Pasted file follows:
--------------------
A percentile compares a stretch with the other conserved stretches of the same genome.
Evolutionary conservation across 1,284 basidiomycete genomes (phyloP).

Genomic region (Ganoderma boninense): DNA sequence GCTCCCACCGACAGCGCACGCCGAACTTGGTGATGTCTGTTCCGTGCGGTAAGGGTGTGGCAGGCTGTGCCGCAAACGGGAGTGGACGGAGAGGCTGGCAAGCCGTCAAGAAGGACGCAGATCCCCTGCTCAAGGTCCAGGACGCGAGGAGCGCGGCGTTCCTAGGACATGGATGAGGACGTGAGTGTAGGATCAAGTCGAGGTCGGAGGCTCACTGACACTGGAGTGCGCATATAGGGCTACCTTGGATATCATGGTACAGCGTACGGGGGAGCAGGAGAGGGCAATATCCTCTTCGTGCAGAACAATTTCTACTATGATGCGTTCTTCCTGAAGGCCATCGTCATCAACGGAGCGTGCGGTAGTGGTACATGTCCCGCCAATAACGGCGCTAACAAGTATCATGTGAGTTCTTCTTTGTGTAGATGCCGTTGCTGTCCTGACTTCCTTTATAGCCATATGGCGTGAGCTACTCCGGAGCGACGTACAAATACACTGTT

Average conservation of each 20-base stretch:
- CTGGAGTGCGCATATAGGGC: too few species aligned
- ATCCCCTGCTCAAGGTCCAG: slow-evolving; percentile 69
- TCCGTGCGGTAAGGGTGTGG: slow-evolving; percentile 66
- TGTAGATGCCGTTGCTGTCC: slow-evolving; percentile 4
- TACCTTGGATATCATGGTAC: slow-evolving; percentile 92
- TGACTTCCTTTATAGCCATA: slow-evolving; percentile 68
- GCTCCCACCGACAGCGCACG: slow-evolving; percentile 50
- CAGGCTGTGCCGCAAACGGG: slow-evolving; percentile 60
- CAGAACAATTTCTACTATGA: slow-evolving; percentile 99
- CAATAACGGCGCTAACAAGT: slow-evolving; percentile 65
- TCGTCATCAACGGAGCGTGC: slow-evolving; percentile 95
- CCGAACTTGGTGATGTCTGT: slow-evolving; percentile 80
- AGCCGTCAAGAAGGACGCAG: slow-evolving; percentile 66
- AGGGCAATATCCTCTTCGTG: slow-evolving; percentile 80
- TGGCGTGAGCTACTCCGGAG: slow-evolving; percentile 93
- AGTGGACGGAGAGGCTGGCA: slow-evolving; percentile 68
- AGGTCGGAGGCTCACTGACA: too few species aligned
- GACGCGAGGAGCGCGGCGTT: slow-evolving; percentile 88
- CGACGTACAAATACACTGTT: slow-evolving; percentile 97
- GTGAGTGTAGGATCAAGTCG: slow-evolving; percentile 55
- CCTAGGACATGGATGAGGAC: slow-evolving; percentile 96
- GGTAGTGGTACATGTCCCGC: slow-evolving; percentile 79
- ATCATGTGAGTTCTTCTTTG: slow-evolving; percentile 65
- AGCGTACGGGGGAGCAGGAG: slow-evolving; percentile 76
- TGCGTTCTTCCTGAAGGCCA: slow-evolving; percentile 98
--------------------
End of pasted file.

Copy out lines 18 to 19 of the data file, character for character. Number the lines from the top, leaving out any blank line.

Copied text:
- AGGGCAATATCCTCTTCGTG: slow-evolving; percentile 80
- TGGCGTGAGCTACTCCGGAG: slow-evolving; percentile 93